The Department of Homeland Security was created after the 9/11 tragedy, coordinating 180,000 employees working in the country’s intelligence, defense and law enforcement agencies. Similarly, in the 1970s, as Americans dealt with an energy crisis, President Jimmy Carter created the Energy Department to consolidate American energy policy and ensure a consistent supply of energy and protect the country from threats to our economy and readiness.
If desperate times call for desperate measures, then surely risky and rapidly changing times call for measures that are resolute. The United States must prioritize cybersecurity, just as we do homeland security and energy. Let’s not wait until the revolution is lost.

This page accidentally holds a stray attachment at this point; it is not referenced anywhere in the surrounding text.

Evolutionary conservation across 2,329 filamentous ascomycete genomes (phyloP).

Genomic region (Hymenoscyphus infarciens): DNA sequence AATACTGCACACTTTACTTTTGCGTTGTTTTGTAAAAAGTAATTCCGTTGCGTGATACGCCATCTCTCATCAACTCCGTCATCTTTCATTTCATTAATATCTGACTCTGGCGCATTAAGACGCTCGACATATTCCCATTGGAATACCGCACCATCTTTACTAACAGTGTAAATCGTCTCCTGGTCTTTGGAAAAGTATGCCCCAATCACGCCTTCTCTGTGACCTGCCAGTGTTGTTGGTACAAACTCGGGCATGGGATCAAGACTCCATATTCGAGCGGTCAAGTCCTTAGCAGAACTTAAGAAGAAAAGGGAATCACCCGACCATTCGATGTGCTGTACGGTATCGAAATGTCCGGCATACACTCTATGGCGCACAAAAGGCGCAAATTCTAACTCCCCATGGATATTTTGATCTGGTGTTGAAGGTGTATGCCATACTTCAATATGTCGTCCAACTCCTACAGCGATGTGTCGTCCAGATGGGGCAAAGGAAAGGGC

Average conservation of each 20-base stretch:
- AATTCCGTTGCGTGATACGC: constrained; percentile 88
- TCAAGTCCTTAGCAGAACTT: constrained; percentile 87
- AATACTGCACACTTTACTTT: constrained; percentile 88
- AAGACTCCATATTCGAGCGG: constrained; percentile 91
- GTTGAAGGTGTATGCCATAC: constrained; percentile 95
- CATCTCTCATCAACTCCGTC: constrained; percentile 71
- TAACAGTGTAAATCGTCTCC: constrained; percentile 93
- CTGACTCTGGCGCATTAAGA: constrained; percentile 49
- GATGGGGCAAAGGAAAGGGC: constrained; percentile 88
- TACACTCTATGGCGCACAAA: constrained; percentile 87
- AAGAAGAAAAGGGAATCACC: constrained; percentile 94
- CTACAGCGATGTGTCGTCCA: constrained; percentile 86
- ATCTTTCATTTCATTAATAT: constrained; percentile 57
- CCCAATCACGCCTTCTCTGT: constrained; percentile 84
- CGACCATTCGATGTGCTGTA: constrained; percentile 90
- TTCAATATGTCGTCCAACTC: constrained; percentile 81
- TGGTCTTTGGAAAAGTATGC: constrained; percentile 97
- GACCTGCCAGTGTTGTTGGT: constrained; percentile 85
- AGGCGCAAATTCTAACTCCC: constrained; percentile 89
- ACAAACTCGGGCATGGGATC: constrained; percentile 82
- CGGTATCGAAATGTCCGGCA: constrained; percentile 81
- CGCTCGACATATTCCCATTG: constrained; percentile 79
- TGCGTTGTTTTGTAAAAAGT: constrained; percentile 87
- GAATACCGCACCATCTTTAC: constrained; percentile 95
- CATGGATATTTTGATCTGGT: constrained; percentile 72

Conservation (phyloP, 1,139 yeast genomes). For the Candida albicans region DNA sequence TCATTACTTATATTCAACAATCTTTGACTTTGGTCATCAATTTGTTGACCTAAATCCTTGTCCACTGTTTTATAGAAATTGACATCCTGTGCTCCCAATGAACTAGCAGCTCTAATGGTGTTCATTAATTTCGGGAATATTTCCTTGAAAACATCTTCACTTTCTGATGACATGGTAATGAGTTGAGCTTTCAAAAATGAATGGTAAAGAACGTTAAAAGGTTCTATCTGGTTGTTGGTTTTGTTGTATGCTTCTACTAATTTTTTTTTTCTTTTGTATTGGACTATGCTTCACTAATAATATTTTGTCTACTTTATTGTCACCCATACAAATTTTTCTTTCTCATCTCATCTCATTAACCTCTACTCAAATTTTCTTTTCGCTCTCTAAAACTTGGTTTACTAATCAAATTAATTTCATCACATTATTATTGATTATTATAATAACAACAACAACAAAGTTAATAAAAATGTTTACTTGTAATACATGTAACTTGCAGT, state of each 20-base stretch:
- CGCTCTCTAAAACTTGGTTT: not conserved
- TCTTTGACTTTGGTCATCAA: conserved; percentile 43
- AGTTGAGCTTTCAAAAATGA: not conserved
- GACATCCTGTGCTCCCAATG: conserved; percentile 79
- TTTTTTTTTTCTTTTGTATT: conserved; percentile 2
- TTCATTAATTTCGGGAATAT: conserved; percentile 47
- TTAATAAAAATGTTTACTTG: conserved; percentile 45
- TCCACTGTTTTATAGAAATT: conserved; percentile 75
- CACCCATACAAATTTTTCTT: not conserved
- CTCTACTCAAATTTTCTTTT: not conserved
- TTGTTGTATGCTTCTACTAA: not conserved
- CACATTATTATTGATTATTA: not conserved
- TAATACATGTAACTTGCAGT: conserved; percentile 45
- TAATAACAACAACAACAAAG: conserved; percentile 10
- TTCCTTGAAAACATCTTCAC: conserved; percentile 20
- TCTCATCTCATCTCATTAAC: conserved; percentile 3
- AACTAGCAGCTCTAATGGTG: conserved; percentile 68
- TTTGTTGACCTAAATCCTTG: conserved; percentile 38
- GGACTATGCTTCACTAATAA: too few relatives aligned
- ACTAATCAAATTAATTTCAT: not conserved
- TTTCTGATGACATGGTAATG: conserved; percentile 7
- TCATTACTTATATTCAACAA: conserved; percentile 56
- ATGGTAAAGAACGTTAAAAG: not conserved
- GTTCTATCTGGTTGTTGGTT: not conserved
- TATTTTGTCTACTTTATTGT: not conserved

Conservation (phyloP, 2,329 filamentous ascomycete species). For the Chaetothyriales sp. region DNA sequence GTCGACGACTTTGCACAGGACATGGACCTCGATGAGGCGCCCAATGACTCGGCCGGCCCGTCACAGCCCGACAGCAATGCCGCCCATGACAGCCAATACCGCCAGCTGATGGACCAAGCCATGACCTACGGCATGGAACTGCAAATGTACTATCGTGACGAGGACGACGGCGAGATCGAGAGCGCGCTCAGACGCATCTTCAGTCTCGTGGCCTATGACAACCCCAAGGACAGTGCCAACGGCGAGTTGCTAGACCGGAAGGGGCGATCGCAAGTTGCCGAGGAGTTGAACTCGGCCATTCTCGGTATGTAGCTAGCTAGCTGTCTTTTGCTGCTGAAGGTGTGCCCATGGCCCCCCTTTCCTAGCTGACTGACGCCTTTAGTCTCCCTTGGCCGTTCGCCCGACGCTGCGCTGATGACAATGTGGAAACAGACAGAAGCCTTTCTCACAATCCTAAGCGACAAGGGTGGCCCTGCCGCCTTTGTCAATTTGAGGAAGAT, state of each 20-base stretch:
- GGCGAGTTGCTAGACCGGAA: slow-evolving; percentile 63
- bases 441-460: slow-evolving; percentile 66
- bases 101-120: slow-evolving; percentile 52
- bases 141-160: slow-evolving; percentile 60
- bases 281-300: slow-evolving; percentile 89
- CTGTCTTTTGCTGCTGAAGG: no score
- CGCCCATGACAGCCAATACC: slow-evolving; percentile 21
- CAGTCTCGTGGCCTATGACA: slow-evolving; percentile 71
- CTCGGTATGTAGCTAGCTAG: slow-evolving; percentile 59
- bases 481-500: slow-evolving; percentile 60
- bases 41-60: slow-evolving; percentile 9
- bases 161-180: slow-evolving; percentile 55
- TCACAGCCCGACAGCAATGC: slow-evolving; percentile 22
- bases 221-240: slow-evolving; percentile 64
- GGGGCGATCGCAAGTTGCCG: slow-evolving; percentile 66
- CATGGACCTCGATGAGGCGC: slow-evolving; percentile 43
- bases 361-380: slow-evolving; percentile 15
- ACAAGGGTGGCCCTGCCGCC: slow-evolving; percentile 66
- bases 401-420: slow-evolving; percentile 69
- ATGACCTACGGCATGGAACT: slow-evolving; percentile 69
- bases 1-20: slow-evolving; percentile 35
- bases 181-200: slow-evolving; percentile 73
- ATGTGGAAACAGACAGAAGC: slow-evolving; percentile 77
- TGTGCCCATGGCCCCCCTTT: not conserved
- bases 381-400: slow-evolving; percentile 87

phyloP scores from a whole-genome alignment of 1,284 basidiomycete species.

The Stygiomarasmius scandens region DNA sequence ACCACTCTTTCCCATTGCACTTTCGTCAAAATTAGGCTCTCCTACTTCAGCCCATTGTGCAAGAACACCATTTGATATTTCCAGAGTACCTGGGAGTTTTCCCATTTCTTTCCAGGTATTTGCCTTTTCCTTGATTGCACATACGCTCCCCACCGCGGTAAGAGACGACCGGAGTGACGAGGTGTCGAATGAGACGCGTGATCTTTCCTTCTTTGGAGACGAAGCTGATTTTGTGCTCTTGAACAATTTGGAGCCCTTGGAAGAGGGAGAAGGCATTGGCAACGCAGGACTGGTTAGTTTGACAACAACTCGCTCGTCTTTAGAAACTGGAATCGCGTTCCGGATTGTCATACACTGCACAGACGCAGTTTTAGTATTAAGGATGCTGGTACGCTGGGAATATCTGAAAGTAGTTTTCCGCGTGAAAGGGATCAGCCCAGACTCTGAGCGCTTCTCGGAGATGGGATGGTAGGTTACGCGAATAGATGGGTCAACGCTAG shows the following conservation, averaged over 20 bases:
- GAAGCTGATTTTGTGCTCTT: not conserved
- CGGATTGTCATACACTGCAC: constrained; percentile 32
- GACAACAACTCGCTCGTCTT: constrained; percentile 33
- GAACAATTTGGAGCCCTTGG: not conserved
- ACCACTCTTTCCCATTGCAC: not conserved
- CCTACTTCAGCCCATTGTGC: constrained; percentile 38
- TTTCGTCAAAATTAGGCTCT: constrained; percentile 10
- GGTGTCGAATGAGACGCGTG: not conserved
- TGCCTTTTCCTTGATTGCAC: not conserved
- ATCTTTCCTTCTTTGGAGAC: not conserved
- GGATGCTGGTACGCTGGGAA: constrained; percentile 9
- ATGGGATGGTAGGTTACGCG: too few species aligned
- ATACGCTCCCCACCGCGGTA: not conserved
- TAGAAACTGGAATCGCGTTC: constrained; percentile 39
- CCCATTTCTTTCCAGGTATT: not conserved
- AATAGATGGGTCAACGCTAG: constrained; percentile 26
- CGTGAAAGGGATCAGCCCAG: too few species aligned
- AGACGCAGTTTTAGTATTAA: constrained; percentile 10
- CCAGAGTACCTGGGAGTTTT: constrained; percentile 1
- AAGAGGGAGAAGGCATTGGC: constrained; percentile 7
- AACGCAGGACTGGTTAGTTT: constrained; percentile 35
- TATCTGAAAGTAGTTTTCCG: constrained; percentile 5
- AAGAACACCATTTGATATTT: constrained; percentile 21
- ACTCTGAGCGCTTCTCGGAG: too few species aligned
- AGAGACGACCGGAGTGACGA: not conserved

San Jose, Calif.
The writer is chief executive of RedSeal, a cybersecurity company, and the author of “Digital Resilience: Is Your Company Ready for the Next Cyber Threat?”
Security Boulevard | September 26, 2019
Mergers and acquisitions can be successful growth strategies for many companies. They bring together customers, IP, and assets — but they also bring together liabilities and risk as well. Among these are cybersecurity risks. “Cyber diligence” — cybersecurity evaluations performed as part of the M&A decision-making processes — has grown in importance in recent years. What are a company’s vulnerabilities? What cybersecurity issues or incidents have they had in the past, and how have they dealt with them? What defenses do they have in place to protect themselves? Are all important questions to ask in an M&A deal. But even if you’re not involved with a merger or acquisition, the same analysis can yield important and surprising results.